DUBAI/GENEVA • Yemen's cholera epidemic has reached one million suspected cases, the International Committee of the Red Cross said on Thursday, with war leaving more than 80 per cent of the population short of food, fuel, clean water and access to healthcare.
Yemen, one of the Arab world's poorest countries, is embroiled in a proxy war between the Houthi armed movement, allied with Iran, and a US-backed military coalition headed by Saudi Arabia.
The United Nations says Yemen is suffering the world's worst humanitarian crisis, and eight million people are on the brink of famine.
The cholera figure is almost certainly exaggerated, but that does not diminish the scale and complexity of the humanitarian crisis, said Mr Marc Poncin, Yemen emergency coordinator for aid agency Médecins Sans Frontières.
Cholera flared up in April and spread rapidly, killing 2,227 people. The death rate has fallen dramatically and, without laboratory confirmation, recent cases are probably diarrhoea, Mr Poncin said.
A new wave of cholera is expected in March or April.
"It's probably unavoidable. We need to be ready to face another big epidemic," said Mr Poncin, adding that cholera may become a long-term burden as it has in Haiti.
RISK OF EPIDEMIC
It's probably unavoidable. We need to be ready to face another big epidemic ...The places where the war is active are the ones most at risk for increase of disease.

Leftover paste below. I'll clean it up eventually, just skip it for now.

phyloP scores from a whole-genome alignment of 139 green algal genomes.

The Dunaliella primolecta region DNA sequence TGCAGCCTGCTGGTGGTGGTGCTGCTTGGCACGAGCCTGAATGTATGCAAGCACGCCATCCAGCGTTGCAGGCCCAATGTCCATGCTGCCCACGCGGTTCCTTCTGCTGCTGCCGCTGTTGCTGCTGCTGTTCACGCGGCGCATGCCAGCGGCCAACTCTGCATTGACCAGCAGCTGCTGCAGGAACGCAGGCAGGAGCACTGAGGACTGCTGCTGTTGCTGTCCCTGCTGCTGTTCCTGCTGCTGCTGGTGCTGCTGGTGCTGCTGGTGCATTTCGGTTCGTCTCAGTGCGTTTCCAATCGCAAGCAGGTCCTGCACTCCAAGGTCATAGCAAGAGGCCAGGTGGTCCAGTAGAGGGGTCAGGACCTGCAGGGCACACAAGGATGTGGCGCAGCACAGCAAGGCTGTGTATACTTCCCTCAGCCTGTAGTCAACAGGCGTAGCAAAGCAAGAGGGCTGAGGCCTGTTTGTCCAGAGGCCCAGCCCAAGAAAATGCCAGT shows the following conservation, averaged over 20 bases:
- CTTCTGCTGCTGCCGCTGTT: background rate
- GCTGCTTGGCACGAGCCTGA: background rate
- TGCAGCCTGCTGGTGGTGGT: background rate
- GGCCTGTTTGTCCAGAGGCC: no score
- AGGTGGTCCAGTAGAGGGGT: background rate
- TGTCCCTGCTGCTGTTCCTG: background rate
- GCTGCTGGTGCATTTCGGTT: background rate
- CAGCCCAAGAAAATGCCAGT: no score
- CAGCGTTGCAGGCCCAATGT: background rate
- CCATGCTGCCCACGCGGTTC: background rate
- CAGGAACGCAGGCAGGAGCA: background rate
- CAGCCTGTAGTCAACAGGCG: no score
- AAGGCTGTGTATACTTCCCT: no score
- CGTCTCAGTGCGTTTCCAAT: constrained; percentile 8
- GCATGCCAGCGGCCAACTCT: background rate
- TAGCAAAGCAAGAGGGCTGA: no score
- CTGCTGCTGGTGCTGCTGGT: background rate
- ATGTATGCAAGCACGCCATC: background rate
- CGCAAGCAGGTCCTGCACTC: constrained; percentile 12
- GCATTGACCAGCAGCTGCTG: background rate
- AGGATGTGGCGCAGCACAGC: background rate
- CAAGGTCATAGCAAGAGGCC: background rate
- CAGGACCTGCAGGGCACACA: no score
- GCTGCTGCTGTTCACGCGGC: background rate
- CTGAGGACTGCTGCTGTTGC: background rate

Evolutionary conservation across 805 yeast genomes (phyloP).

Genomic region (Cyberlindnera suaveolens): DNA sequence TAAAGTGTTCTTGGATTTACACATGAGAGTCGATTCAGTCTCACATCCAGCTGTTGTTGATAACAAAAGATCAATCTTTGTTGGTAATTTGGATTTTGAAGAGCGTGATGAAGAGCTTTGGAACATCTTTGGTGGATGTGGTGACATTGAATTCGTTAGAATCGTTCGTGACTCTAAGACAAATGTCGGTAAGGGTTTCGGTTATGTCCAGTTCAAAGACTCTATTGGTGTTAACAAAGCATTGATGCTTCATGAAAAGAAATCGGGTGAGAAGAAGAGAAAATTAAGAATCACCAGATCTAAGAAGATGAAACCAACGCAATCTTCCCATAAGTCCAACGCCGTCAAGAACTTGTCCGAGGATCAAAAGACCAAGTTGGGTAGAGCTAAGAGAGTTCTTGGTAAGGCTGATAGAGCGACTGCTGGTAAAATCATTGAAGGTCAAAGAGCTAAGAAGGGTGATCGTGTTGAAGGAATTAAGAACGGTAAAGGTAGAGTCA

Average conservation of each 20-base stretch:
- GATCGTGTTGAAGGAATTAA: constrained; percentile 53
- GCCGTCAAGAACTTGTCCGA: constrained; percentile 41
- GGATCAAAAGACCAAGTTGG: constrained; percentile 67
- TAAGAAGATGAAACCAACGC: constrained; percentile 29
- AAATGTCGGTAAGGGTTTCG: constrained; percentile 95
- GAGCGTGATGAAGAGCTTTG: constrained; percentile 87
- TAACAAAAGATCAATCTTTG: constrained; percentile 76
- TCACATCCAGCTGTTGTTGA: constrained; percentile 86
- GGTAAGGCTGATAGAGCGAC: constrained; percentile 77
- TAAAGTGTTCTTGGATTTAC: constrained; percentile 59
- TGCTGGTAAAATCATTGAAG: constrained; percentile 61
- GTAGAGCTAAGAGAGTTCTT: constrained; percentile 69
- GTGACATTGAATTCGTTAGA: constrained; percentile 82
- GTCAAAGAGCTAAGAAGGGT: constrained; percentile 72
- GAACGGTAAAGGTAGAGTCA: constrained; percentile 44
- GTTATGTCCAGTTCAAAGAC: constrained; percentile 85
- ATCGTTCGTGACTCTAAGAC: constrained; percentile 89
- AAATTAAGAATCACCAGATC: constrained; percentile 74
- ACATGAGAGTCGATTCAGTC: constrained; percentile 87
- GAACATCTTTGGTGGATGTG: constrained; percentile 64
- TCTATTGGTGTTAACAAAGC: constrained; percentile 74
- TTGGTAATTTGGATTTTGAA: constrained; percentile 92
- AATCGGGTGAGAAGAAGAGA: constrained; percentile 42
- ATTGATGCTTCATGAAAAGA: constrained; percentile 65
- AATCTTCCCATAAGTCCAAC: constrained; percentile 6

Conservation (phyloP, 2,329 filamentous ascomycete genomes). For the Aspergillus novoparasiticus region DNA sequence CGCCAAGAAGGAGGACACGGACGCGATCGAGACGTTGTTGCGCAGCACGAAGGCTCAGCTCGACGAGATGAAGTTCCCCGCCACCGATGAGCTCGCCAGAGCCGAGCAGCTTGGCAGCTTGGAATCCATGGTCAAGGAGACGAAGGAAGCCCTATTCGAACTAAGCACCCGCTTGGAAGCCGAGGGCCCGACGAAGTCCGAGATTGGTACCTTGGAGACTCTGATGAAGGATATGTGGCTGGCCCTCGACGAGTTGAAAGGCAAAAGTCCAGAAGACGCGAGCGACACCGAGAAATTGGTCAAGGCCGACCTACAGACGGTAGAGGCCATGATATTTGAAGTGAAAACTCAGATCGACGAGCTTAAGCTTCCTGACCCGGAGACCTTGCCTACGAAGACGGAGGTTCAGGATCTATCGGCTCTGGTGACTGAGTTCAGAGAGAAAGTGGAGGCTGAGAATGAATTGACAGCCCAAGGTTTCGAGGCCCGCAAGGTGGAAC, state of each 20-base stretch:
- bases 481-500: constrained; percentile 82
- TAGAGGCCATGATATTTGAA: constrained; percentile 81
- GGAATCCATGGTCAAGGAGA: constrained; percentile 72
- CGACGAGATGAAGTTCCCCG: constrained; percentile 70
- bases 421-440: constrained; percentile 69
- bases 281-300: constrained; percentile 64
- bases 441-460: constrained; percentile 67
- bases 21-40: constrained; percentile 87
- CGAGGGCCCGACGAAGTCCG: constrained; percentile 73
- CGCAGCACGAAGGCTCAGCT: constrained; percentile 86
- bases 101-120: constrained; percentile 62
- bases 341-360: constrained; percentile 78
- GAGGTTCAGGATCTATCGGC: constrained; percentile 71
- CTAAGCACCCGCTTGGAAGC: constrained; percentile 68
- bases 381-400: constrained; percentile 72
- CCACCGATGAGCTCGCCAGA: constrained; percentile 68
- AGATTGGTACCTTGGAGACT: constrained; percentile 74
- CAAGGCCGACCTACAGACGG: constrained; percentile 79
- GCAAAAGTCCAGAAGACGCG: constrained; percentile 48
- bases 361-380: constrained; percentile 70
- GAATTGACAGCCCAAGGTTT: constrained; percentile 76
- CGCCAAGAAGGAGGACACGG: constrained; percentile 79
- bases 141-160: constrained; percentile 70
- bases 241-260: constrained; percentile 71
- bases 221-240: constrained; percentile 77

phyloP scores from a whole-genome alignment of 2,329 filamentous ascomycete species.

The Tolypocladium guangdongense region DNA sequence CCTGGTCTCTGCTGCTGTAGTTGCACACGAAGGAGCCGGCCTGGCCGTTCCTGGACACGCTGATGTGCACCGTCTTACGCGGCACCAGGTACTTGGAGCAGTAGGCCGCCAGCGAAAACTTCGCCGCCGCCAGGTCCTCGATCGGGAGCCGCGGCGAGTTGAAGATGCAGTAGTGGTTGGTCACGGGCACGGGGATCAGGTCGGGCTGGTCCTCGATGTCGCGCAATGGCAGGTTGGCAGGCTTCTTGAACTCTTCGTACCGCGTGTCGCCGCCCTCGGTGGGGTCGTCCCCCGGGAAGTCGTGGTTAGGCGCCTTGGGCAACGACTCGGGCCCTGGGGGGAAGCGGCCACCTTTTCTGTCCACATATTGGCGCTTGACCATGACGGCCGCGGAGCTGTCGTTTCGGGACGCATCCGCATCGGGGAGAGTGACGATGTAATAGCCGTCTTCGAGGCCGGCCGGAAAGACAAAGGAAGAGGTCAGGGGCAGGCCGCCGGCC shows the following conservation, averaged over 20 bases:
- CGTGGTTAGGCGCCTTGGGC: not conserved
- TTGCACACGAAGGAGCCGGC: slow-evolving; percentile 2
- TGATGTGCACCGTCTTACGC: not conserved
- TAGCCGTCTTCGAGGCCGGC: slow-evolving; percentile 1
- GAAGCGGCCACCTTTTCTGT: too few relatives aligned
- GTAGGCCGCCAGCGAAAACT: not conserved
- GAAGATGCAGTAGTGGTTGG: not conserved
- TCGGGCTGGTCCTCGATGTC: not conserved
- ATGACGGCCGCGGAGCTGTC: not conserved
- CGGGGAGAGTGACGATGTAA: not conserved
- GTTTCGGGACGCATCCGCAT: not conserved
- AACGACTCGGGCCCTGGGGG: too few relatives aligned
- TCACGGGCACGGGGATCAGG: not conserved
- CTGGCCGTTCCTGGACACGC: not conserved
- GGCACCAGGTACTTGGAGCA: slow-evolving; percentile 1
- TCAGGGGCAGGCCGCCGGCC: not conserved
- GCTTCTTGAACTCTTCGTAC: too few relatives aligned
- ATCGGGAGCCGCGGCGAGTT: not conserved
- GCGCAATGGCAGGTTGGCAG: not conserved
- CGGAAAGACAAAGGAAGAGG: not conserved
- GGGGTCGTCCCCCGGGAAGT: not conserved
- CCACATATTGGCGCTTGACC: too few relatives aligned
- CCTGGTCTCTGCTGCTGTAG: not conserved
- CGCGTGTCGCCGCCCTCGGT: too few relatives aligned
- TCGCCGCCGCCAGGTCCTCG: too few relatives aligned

MR MARC PONCIN, Yemen emergency coordinator for aid agency Médecins Sans Frontières.
"The places where the war is active are the ones most at risk for increase of disease."
The war-torn Arab country has also been suffering from a severe diphtheria outbreak since October.
The disease, which has not been seen in Yemen for 25 years, has affected 312 people and killed 35.
It has not spread explosively, as cholera did, but diphtheria outbreaks can affect many thousands, and there is a global shortage of diphtheria anti-toxin.
Yemen has enough for 200 to 500 patients, Mr Poncin said.
An urgent diphtheria vaccination campaign early next year will complicate the World Health Organisation's hope of doing mass cholera vaccination at the same time, especially given the problems with security and accessing remote areas, Mr Poncin added.
The Houthis, who control much of the country, are also suspicious of vaccination drives, he said.
Ships and planes carrying humanitarian supplies have been unable to reach Yemen since the Saudi-led coalition imposed a blockade early last month.
The military coalition, which has been fighting the Houthi rebels since March 2015 to support the government of President Abd-Rabbu Mansour Hadi, has blocked land, sea and air access to Yemen after Saudi Arabia intercepted a missile launched by the Houthis towards the Saudi capital of Riyadh on Nov 4.
The coalition eased the siege late last month, reopening some ports in the south of the country. But UN aid agencies said the move was not enough, and want a complete reopening of all Yemeni ports, including Hodeidah port, the only port to northern Yemen, which is under Houthi control.
On Wednesday, despite a fresh missile attack on Riyadh, Saudi Arabia said it would allow the port of Hodeidah, vital for aid, to stay open for a month.